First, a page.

Eye For Film >> Movies >> One Day In September (1999) Film Review
One Day In September
Reviewed by: Angus Wolfe Murray
The story could have been invented in Hollywood and it is to Kevin MacDonald's credit that he does not forget this. Edited like a thriller, with a rock soundtrack, and enough slow motion to satisfy a pop video, this documentary has, of all things, sex appeal. It also has Michael Douglas as the narrator. Clever move. There is very little to narrate, but having him there, with his basic instinct, adds credibility, LA-wise.
What happened during the 1972 Olympic Games at Munich has almost been forgotten and yet, in atrocity terms, gained worst nightmare status, so bad, so unthinkable that memory incinerated the details for fear of allowing chaos to burst through the mind's safety barrier.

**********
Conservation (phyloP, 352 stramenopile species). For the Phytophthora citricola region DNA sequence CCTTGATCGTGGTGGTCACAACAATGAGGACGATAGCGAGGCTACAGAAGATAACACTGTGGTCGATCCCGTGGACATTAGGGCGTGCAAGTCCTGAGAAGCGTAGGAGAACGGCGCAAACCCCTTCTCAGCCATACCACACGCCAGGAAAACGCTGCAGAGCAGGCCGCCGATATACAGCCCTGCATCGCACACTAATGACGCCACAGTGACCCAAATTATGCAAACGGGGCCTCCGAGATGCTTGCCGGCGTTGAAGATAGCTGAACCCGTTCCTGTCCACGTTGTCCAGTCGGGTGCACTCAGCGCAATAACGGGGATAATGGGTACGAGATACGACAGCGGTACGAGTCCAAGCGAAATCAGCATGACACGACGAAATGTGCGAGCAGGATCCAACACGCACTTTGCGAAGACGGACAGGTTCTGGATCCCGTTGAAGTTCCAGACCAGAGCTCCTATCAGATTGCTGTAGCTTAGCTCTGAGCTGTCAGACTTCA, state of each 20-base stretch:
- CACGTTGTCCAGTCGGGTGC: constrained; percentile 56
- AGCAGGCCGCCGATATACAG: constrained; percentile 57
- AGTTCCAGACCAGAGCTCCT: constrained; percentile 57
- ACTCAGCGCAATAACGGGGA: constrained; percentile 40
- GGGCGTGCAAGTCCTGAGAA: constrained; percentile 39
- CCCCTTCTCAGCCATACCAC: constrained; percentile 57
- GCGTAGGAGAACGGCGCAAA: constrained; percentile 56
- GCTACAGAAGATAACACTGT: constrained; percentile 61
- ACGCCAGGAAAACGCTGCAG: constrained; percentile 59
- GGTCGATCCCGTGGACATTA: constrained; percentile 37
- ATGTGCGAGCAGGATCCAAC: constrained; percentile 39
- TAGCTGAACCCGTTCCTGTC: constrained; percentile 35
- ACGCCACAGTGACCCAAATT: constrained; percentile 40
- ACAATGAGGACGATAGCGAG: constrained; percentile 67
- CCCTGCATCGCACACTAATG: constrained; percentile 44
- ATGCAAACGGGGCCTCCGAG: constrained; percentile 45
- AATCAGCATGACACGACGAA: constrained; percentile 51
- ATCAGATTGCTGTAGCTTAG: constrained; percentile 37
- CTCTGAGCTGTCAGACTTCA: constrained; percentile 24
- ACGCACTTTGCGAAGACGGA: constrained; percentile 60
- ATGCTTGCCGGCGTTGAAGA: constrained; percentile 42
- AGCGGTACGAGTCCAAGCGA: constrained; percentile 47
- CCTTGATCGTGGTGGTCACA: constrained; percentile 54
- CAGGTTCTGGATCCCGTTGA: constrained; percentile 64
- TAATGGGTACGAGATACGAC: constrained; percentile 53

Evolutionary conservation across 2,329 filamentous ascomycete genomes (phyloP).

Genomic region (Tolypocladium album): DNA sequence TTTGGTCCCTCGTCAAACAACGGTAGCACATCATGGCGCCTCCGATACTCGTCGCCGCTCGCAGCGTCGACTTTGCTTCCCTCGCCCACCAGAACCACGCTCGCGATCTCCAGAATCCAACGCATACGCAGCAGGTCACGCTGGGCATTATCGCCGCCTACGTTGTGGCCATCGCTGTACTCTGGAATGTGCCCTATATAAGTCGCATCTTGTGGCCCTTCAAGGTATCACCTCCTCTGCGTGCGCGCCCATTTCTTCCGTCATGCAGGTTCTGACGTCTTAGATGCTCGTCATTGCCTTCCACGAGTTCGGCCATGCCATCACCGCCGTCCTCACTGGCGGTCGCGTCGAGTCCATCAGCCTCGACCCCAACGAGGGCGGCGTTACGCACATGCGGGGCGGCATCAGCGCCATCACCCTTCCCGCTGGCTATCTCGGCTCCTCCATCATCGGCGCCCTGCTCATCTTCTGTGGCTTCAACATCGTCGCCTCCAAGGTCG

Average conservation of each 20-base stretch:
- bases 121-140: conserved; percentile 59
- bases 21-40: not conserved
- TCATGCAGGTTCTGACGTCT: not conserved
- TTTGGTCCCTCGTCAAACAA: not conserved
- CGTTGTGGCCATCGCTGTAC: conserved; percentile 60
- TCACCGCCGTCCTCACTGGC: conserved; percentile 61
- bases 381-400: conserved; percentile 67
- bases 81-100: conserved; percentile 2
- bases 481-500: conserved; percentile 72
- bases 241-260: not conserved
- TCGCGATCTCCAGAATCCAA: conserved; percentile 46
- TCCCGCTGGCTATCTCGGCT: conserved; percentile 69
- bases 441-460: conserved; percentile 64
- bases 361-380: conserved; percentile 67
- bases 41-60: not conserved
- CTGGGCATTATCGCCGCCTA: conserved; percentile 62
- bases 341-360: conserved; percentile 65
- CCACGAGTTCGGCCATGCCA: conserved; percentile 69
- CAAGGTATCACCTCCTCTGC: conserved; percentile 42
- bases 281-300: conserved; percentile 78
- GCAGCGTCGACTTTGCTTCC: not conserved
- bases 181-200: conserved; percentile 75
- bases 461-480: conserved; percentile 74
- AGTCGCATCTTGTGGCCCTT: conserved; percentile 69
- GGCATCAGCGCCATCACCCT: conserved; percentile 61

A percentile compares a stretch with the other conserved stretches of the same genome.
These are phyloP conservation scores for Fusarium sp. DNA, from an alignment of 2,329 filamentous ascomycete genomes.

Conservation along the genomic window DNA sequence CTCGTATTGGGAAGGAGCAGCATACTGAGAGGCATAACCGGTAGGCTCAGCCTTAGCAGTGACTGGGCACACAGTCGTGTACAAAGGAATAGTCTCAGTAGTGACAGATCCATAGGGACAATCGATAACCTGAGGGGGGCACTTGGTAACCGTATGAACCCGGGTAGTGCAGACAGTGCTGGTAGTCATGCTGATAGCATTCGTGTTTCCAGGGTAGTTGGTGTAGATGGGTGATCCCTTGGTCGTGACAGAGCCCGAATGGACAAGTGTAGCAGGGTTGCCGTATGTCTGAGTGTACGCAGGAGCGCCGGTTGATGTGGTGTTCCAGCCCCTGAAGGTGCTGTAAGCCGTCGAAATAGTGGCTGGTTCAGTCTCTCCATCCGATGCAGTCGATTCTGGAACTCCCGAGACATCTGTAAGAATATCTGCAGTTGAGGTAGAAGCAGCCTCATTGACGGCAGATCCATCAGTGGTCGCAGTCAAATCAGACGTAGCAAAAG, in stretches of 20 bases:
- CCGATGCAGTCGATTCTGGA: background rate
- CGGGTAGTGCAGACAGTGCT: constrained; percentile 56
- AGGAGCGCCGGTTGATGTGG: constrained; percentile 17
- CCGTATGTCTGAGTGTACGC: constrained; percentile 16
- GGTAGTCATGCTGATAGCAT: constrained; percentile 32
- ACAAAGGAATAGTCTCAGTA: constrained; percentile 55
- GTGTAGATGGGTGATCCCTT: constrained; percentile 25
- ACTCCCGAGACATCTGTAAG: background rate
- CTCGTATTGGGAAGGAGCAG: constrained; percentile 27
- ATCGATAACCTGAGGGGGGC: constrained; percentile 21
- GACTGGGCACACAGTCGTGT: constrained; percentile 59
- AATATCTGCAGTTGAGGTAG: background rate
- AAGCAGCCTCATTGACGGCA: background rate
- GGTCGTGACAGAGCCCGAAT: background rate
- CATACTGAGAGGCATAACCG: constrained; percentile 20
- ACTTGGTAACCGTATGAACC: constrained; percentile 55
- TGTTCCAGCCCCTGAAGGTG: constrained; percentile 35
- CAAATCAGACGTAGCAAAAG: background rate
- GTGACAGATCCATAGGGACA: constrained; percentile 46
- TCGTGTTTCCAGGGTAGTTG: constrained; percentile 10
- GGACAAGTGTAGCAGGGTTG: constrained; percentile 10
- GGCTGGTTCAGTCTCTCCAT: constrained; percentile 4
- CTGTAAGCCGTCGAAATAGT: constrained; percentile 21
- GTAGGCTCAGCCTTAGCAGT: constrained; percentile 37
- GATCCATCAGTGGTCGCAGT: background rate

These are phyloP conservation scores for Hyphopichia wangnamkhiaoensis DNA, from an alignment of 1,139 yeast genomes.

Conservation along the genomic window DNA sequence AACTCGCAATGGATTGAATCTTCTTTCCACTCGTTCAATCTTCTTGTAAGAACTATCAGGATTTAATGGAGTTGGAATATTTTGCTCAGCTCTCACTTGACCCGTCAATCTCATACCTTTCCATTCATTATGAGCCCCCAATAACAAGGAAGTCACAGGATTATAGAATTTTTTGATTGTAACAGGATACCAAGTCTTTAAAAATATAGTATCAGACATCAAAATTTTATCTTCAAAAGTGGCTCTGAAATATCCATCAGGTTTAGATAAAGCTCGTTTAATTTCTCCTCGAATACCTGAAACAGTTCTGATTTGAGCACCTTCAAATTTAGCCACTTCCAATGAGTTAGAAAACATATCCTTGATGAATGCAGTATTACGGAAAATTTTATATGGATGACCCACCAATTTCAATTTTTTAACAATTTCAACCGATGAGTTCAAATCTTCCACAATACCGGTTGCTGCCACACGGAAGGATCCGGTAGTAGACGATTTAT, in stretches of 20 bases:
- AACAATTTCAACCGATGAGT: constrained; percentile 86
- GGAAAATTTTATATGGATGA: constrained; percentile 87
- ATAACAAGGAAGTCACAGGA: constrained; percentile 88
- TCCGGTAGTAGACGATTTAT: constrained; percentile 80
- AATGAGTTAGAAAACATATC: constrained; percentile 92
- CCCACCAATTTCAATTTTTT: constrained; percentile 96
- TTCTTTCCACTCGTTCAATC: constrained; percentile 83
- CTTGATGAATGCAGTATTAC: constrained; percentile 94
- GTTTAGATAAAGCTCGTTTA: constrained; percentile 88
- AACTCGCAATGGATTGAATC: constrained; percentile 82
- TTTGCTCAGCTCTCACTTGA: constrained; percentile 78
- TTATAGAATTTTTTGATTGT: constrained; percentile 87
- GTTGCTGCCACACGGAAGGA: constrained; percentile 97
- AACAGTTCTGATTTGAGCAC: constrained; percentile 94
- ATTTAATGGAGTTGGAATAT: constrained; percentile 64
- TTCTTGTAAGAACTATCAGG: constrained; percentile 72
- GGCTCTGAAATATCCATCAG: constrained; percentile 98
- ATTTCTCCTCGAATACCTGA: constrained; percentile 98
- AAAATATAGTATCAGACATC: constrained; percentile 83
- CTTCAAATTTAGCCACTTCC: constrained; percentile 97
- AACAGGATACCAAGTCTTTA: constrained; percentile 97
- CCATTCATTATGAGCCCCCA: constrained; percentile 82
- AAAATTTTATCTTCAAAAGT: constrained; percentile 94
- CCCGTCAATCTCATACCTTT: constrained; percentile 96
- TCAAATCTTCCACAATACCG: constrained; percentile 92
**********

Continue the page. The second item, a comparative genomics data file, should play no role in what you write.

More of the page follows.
A select group of highly motivated and specially trained Palestinian terrorists took the entire Israeli athletic team hostage in their apartments at the Olympic village. They killed two during the raid, the rest later. It was a moment of debacle for the German authorities, who, up until then, had a reputation of ruthless efficiency.
Documentary making is a matter of choice - what to put in, what to leave out. Usually the director has an agenda, disguised as objectivity. While exposing fatal flaws in police handling of the incident, MacDonald is less interested in beating them over the head with hard facts than in remembering the human story and making a film that retains constant tension.
He succeeds beautifully and paces himself well. Having an exclusive interview with the sole surviving member of the kidnap squad is a coup. He does not abuse this privilege. Like brother Andrew, who produced Trainspotting and The Beach, he is a natural filmmaker. In beating Wim Wenders' Buena Vista Social Club for for the 1999 Oscar, these qualities have been recognised where it matters - off Sunset Boulevard.Reviewed on: 19 Jan 2001
If you like this, try:Munich